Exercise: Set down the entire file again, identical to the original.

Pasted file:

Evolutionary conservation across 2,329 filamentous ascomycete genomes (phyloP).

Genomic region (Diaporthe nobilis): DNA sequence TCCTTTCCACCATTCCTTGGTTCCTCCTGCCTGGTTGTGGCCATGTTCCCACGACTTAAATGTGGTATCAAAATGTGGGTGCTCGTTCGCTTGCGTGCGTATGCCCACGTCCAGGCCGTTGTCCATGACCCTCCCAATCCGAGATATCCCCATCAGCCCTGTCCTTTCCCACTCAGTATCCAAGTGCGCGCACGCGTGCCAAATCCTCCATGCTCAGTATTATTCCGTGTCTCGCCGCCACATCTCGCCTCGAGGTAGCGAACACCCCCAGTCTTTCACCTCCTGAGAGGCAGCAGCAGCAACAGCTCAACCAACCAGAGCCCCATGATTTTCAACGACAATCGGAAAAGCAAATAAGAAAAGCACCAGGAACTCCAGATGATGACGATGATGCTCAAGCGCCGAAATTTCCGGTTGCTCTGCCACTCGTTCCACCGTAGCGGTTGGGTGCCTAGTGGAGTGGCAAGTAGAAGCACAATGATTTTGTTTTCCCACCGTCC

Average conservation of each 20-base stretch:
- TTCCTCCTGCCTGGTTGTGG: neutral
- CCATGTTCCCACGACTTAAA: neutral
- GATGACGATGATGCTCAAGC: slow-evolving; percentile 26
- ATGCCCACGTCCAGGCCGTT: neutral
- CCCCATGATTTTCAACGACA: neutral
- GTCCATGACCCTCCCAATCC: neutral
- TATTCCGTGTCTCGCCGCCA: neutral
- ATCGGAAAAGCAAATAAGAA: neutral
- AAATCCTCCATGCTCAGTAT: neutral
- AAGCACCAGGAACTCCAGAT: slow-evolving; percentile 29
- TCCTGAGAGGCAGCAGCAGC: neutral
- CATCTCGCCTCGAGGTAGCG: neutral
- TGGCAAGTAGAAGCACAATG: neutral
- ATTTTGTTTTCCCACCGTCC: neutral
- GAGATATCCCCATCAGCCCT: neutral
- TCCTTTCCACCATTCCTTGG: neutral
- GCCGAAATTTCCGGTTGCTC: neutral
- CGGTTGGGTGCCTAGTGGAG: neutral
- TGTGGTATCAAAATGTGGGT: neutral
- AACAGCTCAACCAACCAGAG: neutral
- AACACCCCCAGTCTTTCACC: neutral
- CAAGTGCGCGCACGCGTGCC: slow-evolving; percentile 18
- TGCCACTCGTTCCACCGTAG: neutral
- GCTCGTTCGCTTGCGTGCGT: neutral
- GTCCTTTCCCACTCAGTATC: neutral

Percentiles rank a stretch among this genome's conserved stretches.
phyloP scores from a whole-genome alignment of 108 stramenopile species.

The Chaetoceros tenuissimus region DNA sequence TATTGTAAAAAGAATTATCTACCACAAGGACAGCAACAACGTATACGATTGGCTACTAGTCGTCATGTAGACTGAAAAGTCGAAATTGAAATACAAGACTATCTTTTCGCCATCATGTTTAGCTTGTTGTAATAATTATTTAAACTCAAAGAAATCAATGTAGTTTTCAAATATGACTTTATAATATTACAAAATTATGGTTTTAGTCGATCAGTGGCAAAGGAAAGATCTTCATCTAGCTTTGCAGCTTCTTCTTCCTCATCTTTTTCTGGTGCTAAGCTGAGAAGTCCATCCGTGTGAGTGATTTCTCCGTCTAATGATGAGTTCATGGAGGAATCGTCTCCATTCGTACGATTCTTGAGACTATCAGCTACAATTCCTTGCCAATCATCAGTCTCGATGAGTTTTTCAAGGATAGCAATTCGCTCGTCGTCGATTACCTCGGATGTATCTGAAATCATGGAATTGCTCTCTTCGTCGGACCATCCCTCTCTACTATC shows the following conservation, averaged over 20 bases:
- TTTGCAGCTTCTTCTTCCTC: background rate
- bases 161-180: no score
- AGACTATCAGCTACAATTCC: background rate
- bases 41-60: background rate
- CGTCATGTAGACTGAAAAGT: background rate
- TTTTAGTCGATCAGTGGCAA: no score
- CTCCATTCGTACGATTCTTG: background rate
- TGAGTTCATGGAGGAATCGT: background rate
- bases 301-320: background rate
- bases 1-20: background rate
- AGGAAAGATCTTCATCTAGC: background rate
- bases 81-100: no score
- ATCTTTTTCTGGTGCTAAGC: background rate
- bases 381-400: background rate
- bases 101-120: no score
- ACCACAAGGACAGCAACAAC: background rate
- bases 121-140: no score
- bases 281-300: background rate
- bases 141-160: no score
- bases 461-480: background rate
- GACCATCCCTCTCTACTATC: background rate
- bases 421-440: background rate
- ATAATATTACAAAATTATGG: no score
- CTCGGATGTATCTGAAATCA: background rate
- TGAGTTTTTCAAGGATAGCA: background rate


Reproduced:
Evolutionary conservation across 2,329 filamentous ascomycete genomes (phyloP).

Genomic region (Diaporthe nobilis): DNA sequence TCCTTTCCACCATTCCTTGGTTCCTCCTGCCTGGTTGTGGCCATGTTCCCACGACTTAAATGTGGTATCAAAATGTGGGTGCTCGTTCGCTTGCGTGCGTATGCCCACGTCCAGGCCGTTGTCCATGACCCTCCCAATCCGAGATATCCCCATCAGCCCTGTCCTTTCCCACTCAGTATCCAAGTGCGCGCACGCGTGCCAAATCCTCCATGCTCAGTATTATTCCGTGTCTCGCCGCCACATCTCGCCTCGAGGTAGCGAACACCCCCAGTCTTTCACCTCCTGAGAGGCAGCAGCAGCAACAGCTCAACCAACCAGAGCCCCATGATTTTCAACGACAATCGGAAAAGCAAATAAGAAAAGCACCAGGAACTCCAGATGATGACGATGATGCTCAAGCGCCGAAATTTCCGGTTGCTCTGCCACTCGTTCCACCGTAGCGGTTGGGTGCCTAGTGGAGTGGCAAGTAGAAGCACAATGATTTTGTTTTCCCACCGTCC

Average conservation of each 20-base stretch:
- TTCCTCCTGCCTGGTTGTGG: neutral
- CCATGTTCCCACGACTTAAA: neutral
- GATGACGATGATGCTCAAGC: slow-evolving; percentile 26
- ATGCCCACGTCCAGGCCGTT: neutral
- CCCCATGATTTTCAACGACA: neutral
- GTCCATGACCCTCCCAATCC: neutral
- TATTCCGTGTCTCGCCGCCA: neutral
- ATCGGAAAAGCAAATAAGAA: neutral
- AAATCCTCCATGCTCAGTAT: neutral
- AAGCACCAGGAACTCCAGAT: slow-evolving; percentile 29
- TCCTGAGAGGCAGCAGCAGC: neutral
- CATCTCGCCTCGAGGTAGCG: neutral
- TGGCAAGTAGAAGCACAATG: neutral
- ATTTTGTTTTCCCACCGTCC: neutral
- GAGATATCCCCATCAGCCCT: neutral
- TCCTTTCCACCATTCCTTGG: neutral
- GCCGAAATTTCCGGTTGCTC: neutral
- CGGTTGGGTGCCTAGTGGAG: neutral
- TGTGGTATCAAAATGTGGGT: neutral
- AACAGCTCAACCAACCAGAG: neutral
- AACACCCCCAGTCTTTCACC: neutral
- CAAGTGCGCGCACGCGTGCC: slow-evolving; percentile 18
- TGCCACTCGTTCCACCGTAG: neutral
- GCTCGTTCGCTTGCGTGCGT: neutral
- GTCCTTTCCCACTCAGTATC: neutral

Percentiles rank a stretch among this genome's conserved stretches.
phyloP scores from a whole-genome alignment of 108 stramenopile species.

The Chaetoceros tenuissimus region DNA sequence TATTGTAAAAAGAATTATCTACCACAAGGACAGCAACAACGTATACGATTGGCTACTAGTCGTCATGTAGACTGAAAAGTCGAAATTGAAATACAAGACTATCTTTTCGCCATCATGTTTAGCTTGTTGTAATAATTATTTAAACTCAAAGAAATCAATGTAGTTTTCAAATATGACTTTATAATATTACAAAATTATGGTTTTAGTCGATCAGTGGCAAAGGAAAGATCTTCATCTAGCTTTGCAGCTTCTTCTTCCTCATCTTTTTCTGGTGCTAAGCTGAGAAGTCCATCCGTGTGAGTGATTTCTCCGTCTAATGATGAGTTCATGGAGGAATCGTCTCCATTCGTACGATTCTTGAGACTATCAGCTACAATTCCTTGCCAATCATCAGTCTCGATGAGTTTTTCAAGGATAGCAATTCGCTCGTCGTCGATTACCTCGGATGTATCTGAAATCATGGAATTGCTCTCTTCGTCGGACCATCCCTCTCTACTATC shows the following conservation, averaged over 20 bases:
- TTTGCAGCTTCTTCTTCCTC: background rate
- bases 161-180: no score
- AGACTATCAGCTACAATTCC: background rate
- bases 41-60: background rate
- CGTCATGTAGACTGAAAAGT: background rate
- TTTTAGTCGATCAGTGGCAA: no score
- CTCCATTCGTACGATTCTTG: background rate
- TGAGTTCATGGAGGAATCGT: background rate
- bases 301-320: background rate
- bases 1-20: background rate
- AGGAAAGATCTTCATCTAGC: background rate
- bases 81-100: no score
- ATCTTTTTCTGGTGCTAAGC: background rate
- bases 381-400: background rate
- bases 101-120: no score
- ACCACAAGGACAGCAACAAC: background rate
- bases 121-140: no score
- bases 281-300: background rate
- bases 141-160: no score
- bases 461-480: background rate
- GACCATCCCTCTCTACTATC: background rate
- bases 421-440: background rate
- ATAATATTACAAAATTATGG: no score
- CTCGGATGTATCTGAAATCA: background rate
- TGAGTTTTTCAAGGATAGCA: background rate